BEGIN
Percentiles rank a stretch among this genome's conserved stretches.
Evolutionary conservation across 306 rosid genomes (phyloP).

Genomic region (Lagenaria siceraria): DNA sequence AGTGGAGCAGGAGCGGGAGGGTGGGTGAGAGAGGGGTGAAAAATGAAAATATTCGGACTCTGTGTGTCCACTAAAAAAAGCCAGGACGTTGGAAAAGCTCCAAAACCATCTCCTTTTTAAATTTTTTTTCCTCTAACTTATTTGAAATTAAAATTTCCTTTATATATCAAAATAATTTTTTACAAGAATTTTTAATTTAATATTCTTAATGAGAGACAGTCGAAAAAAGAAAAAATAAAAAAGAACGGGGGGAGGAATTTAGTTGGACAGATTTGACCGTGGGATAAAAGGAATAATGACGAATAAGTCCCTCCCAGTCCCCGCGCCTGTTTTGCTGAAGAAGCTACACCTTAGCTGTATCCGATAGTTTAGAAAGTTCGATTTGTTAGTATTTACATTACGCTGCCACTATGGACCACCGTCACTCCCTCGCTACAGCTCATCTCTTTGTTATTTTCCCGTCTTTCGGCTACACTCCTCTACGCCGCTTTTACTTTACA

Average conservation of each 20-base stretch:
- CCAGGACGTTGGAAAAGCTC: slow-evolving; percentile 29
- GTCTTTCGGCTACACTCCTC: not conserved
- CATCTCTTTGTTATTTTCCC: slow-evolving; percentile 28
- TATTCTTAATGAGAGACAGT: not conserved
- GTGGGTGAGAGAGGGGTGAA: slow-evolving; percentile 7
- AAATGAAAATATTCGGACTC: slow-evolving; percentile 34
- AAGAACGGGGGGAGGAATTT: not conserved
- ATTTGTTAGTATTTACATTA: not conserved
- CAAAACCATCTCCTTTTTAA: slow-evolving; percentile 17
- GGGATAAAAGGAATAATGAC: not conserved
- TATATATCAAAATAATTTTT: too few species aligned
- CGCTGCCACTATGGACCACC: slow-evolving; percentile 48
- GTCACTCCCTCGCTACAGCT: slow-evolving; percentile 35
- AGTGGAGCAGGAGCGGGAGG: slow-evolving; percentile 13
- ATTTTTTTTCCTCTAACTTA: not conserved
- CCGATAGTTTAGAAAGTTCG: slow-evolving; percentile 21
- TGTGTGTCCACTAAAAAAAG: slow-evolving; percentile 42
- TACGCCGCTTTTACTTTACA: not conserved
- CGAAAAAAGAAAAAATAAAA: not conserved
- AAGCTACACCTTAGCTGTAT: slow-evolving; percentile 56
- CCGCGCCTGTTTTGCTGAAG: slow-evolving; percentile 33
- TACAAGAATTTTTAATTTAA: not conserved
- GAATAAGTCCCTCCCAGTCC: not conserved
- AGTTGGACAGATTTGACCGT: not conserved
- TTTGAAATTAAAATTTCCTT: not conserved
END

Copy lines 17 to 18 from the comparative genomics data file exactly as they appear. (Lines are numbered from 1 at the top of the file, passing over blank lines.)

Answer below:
- GTCACTCCCTCGCTACAGCT: slow-evolving; percentile 35
- AGTGGAGCAGGAGCGGGAGG: slow-evolving; percentile 13